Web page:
Funny festival laughing all the way to the bank
TWENTY years ago, publicist Eddy Cassar never dreamt his funny festival would be described as Cape Town’s biggest comedy festival.
Cassar has proven the funny business is a money business like any other.
Back for its 13th instalment, the Jive Cape Town Funny Festival will take place from July 10 to August 6 at the Baxter Theatre.
Its stellar line-up of acts consists of internationally acclaimed comedians Captain Frodo (Norway), Mario, Queen of the Circus ( US) and Paul Dabek (England). Locals standups include Alan Committie, Marc Lottering, Loyiso Madinga, Dalin Oli- ver, Ndumiso Lindi, Mel Jones and Daniel Mpilo Richards. Having a public relations and communications background has been key for the business, but how has he sustained a festival of this magnitude for so long? “There is no doubt comedy is a hobby, and brand building, communications and PR is a job. So it’s a nice combination. “In this business it becomes important to be professional with sponsors in collecting money… Those business skills assisted in the project’s longevity. It certainly is a business. Comedians are the ultimate entrepreneurs; they are selling their skill and they have to do all the business admin, all the marketing, everything themselves. It’s a business venture, but at the end of the day it gives me a thrill to take an unknown name and showcase it. People start earning money from their hobby, it’s a fantastic thing to see.”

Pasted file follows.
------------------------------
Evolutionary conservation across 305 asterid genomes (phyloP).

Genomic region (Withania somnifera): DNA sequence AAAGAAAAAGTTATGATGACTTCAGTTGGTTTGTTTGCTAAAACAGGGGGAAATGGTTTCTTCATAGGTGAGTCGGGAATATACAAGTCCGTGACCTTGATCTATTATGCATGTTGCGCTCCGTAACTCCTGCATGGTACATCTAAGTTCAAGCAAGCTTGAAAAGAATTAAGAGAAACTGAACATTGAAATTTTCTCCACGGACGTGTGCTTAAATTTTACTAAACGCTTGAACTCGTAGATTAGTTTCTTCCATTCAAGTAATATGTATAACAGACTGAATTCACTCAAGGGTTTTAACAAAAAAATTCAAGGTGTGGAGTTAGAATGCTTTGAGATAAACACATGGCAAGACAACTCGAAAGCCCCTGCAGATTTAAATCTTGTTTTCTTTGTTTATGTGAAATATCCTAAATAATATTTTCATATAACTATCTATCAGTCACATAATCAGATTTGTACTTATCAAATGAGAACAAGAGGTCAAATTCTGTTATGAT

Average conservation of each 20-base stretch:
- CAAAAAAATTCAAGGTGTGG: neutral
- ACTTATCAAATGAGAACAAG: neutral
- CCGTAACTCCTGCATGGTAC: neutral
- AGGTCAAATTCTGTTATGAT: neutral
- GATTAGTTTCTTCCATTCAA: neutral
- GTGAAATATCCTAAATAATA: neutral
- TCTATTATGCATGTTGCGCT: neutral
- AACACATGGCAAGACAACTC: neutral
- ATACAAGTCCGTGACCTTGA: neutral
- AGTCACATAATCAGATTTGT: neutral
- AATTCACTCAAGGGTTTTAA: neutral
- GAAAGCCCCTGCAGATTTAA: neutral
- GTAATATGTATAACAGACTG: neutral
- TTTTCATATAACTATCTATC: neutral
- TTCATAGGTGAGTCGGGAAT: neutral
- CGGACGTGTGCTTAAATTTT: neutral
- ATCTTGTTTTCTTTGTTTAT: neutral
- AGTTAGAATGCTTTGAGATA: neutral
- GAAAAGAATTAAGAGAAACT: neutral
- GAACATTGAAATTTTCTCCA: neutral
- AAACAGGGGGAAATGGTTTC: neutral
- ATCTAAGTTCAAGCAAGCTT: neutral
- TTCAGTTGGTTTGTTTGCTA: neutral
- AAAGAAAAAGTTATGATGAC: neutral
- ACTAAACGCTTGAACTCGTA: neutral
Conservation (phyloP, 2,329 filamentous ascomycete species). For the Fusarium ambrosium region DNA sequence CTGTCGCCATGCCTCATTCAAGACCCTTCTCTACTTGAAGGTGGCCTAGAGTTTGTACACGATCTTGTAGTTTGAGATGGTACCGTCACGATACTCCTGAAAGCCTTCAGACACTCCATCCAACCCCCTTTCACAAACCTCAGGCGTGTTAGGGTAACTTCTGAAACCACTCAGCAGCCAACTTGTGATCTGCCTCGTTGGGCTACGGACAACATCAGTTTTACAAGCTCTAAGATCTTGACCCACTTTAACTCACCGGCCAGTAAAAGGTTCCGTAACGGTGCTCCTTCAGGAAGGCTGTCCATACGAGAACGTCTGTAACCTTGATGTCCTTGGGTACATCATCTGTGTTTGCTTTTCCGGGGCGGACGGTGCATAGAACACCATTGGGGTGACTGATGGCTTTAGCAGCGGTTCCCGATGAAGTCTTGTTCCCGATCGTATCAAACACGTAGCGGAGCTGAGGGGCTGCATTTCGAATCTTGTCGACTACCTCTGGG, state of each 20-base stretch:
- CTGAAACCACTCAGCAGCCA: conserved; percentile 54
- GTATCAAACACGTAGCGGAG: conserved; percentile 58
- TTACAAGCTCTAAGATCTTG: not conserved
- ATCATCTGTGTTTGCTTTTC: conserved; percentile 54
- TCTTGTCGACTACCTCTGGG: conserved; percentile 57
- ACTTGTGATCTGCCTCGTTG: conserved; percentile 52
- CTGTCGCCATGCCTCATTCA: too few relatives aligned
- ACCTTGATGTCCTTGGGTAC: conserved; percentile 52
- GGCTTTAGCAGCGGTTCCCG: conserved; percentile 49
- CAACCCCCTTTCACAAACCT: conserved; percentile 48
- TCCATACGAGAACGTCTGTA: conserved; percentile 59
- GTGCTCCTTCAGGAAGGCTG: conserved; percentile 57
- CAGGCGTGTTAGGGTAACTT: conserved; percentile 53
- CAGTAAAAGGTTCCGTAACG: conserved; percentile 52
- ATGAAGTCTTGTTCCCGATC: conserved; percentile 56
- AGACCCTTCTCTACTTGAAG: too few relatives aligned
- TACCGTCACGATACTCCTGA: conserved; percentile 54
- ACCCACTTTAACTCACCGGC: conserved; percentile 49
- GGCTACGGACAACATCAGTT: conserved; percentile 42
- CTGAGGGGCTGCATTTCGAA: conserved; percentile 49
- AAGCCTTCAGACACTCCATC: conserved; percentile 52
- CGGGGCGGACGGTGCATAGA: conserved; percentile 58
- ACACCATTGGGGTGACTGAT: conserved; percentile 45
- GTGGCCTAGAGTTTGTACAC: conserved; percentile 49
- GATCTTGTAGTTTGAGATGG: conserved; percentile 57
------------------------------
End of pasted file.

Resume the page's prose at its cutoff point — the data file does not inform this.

Starting his business post-1994 was smooth sail- ing for Cassar because there was “an explosion” of local talent.
“All I did was basically har- ness that explosion of this new art form and showcase it. I never expected the reaction from the public and I never thought it would last for 20 years.
“To be a funny person is just not enough, you have to have entrepreneurial skills… There are numerous comics in this country who make a handsome living through their skill.” The festival will host 30 shows and by the end of it about 19 000 people would have seen them. Over the years, Cassar has scouted for local comedians on the underground scene. “There is a strong underground comedy scene, especially in taverns and shebeens and alternative areas such as Observatory. I am interested in exposing the guys who are working in shebeens and taverns and have developed their own network of venues in those areas.”